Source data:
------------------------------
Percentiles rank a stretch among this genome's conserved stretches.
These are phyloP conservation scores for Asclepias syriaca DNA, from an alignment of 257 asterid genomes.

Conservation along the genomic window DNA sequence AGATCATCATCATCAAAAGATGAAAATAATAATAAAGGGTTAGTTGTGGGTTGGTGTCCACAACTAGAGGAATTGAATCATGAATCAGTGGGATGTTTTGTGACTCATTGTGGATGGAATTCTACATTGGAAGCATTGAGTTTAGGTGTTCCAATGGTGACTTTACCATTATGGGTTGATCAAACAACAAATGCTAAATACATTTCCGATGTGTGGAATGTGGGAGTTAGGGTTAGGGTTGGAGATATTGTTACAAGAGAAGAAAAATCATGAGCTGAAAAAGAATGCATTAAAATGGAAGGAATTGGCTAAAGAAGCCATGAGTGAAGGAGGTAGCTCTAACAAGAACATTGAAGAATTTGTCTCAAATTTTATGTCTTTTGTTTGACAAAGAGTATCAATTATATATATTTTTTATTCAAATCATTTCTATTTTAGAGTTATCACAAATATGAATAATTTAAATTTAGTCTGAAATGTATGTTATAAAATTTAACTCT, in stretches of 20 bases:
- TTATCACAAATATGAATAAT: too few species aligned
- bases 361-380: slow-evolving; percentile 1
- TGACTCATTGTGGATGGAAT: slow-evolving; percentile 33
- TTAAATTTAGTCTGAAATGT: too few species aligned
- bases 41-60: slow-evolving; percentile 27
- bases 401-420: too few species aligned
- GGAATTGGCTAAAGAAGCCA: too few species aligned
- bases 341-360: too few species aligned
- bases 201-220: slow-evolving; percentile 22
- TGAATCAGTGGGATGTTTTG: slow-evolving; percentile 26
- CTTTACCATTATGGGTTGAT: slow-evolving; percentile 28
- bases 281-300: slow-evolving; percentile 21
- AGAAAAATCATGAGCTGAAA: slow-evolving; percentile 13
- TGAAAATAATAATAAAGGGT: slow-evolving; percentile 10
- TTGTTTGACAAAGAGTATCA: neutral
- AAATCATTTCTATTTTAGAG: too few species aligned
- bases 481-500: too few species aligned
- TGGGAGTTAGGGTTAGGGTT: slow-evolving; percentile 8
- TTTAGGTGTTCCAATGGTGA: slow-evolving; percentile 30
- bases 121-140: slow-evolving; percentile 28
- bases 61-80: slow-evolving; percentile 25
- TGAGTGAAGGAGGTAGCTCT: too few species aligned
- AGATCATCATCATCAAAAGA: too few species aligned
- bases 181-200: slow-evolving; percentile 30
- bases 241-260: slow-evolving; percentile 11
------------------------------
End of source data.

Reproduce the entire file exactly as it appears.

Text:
Percentiles rank a stretch among this genome's conserved stretches.
These are phyloP conservation scores for Asclepias syriaca DNA, from an alignment of 257 asterid genomes.

Conservation along the genomic window DNA sequence AGATCATCATCATCAAAAGATGAAAATAATAATAAAGGGTTAGTTGTGGGTTGGTGTCCACAACTAGAGGAATTGAATCATGAATCAGTGGGATGTTTTGTGACTCATTGTGGATGGAATTCTACATTGGAAGCATTGAGTTTAGGTGTTCCAATGGTGACTTTACCATTATGGGTTGATCAAACAACAAATGCTAAATACATTTCCGATGTGTGGAATGTGGGAGTTAGGGTTAGGGTTGGAGATATTGTTACAAGAGAAGAAAAATCATGAGCTGAAAAAGAATGCATTAAAATGGAAGGAATTGGCTAAAGAAGCCATGAGTGAAGGAGGTAGCTCTAACAAGAACATTGAAGAATTTGTCTCAAATTTTATGTCTTTTGTTTGACAAAGAGTATCAATTATATATATTTTTTATTCAAATCATTTCTATTTTAGAGTTATCACAAATATGAATAATTTAAATTTAGTCTGAAATGTATGTTATAAAATTTAACTCT, in stretches of 20 bases:
- TTATCACAAATATGAATAAT: too few species aligned
- bases 361-380: slow-evolving; percentile 1
- TGACTCATTGTGGATGGAAT: slow-evolving; percentile 33
- TTAAATTTAGTCTGAAATGT: too few species aligned
- bases 41-60: slow-evolving; percentile 27
- bases 401-420: too few species aligned
- GGAATTGGCTAAAGAAGCCA: too few species aligned
- bases 341-360: too few species aligned
- bases 201-220: slow-evolving; percentile 22
- TGAATCAGTGGGATGTTTTG: slow-evolving; percentile 26
- CTTTACCATTATGGGTTGAT: slow-evolving; percentile 28
- bases 281-300: slow-evolving; percentile 21
- AGAAAAATCATGAGCTGAAA: slow-evolving; percentile 13
- TGAAAATAATAATAAAGGGT: slow-evolving; percentile 10
- TTGTTTGACAAAGAGTATCA: neutral
- AAATCATTTCTATTTTAGAG: too few species aligned
- bases 481-500: too few species aligned
- TGGGAGTTAGGGTTAGGGTT: slow-evolving; percentile 8
- TTTAGGTGTTCCAATGGTGA: slow-evolving; percentile 30
- bases 121-140: slow-evolving; percentile 28
- bases 61-80: slow-evolving; percentile 25
- TGAGTGAAGGAGGTAGCTCT: too few species aligned
- AGATCATCATCATCAAAAGA: too few species aligned
- bases 181-200: slow-evolving; percentile 30
- bases 241-260: slow-evolving; percentile 11